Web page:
We often think we are listening to someone, only to realize that we missed what they said. Either we were busy listening instead to the voices in our heads, or we were distracted by whatever was happening around us. When people ask how they can have better relationships with others, the first thing suggest is active listening.
What is the difference between listening and active listening? When you actively listen, you attend to what the other person is saying by silencing the voices in your head, paying attention to their verbal and nonverbal actions, and reflecting back what the other person is saying. The key to active listening is recognizing that there are blocks that prevent us from staying in the moment and paying attention to what the person is saying right in front of us. Got Willpower? How To Fight Fast Food Cravings
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Knowing and acknowledging that there are listening blocks is half the battle. Once you understand what these blocks are — when you find them happening to you as you are trying to listen to someone, you can then choose to turn them off, and re-focus your attention on what the person in front of you is saying, both verbally and non-verbally.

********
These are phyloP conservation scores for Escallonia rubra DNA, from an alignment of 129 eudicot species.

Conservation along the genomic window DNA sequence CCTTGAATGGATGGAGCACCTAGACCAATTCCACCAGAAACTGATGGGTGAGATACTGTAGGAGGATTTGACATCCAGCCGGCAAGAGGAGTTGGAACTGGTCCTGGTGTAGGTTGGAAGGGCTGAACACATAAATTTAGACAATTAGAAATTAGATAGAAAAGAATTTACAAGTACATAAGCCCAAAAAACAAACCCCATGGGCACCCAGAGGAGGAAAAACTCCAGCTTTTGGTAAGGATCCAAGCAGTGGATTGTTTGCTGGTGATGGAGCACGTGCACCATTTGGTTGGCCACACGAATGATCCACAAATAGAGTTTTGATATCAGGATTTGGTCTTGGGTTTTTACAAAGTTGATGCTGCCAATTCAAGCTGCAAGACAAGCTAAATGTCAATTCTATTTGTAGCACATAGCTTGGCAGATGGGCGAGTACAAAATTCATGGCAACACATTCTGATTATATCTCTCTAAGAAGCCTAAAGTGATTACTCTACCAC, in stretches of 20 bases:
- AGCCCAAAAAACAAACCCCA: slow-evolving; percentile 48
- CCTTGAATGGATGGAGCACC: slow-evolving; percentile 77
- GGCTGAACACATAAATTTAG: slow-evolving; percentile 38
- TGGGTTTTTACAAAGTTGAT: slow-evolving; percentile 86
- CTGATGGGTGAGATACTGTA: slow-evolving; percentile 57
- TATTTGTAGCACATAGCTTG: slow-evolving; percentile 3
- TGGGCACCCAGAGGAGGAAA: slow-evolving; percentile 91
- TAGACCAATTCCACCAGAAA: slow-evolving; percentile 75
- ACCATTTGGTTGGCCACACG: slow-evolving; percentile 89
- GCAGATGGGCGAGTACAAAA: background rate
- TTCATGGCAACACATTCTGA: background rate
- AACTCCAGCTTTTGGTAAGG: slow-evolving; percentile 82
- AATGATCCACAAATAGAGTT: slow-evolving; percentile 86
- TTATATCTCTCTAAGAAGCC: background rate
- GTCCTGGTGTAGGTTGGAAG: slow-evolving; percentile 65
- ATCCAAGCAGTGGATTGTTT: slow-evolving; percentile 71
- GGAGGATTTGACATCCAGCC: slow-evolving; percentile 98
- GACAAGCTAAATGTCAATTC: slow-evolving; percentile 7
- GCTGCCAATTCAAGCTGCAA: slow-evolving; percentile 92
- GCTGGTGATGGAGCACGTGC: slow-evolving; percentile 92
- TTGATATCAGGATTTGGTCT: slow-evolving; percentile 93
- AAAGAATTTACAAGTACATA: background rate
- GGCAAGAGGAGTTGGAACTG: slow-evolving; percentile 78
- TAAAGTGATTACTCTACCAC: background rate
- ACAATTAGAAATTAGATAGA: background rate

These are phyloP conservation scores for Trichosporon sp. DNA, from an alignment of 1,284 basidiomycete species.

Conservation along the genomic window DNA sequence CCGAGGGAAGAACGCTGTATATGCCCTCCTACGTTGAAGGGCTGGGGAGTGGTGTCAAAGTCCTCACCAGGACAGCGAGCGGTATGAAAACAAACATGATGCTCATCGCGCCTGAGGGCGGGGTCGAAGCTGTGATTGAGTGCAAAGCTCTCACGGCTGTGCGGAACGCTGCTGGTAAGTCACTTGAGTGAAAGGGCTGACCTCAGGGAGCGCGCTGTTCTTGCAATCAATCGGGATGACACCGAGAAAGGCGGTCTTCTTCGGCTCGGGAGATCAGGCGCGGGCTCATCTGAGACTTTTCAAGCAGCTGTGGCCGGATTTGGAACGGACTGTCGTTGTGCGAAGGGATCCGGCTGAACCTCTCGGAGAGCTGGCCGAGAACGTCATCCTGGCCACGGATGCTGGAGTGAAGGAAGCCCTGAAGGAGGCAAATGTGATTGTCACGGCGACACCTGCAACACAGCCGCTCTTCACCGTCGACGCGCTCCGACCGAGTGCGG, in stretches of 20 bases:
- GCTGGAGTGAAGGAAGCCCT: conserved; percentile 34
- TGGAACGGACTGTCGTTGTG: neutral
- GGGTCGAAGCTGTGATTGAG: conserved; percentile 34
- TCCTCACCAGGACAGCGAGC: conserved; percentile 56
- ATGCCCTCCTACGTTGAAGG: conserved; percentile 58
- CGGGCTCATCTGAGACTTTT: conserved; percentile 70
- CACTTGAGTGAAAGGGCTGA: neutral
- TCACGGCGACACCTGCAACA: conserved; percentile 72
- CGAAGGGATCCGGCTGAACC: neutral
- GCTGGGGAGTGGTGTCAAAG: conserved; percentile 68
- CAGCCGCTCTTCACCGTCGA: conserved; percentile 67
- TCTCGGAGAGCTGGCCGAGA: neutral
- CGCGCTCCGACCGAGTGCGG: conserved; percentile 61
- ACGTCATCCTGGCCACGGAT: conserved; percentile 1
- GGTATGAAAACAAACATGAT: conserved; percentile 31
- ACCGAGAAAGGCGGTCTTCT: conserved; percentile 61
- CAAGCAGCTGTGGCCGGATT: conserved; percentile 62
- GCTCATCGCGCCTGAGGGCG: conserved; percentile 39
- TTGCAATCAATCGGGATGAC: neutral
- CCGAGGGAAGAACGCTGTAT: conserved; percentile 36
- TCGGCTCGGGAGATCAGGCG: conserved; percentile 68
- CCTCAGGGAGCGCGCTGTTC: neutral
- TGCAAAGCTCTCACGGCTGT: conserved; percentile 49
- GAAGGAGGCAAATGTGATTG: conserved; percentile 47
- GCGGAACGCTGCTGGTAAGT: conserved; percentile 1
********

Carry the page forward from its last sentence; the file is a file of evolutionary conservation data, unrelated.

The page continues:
Did you know that we gather most of our information from nonverbal cues, not verbal? That's an interesting fact in light of how much time we spend on social media sites, and not interacting face-to-face with one another, and it's why I prefer Skype! That's why it is so hard sometimes when we are using social media sites/texts/emails to pick up on the conversational tone of someone's posts!
Here are the 12 most common listening blocks:
1. Comparing. When you compare it is hard to hear what the other person is saying, because you are busy seeing if you are smarter, more competent, more healthy emotionally, if you've suffered more, or if you're a bigger victim. An example of this is: "She said she ate that for breakfast, well I only ate an apple, and I'm so much thinner than her!"
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2. Mind Reading. It is difficult to pay attention to what other people are saying when you are instead busy trying to figure out what the other person is "really" thinking or feeling. If you do this, then you may assume things without fully listening to the facts. You may also make assumptions about how other people react to you, and act on the assumptions, rather than what the person is saying. For example, "She said she hates it when her son's friend comes over to play, but does she really hate the kid, or does she dislike not being able to walk around in her pajamas?"
3. Rehearsing. When you rehearse what you are going to say after the person finishes talking, then your attention is on preparing and developing what you are going to say, rather than what the other person is saying to you. For example: You attempt to look interested, but inside your head your wheels are turning about, "First I'm going to say this, then she'll say this, then I'm going to say that ... "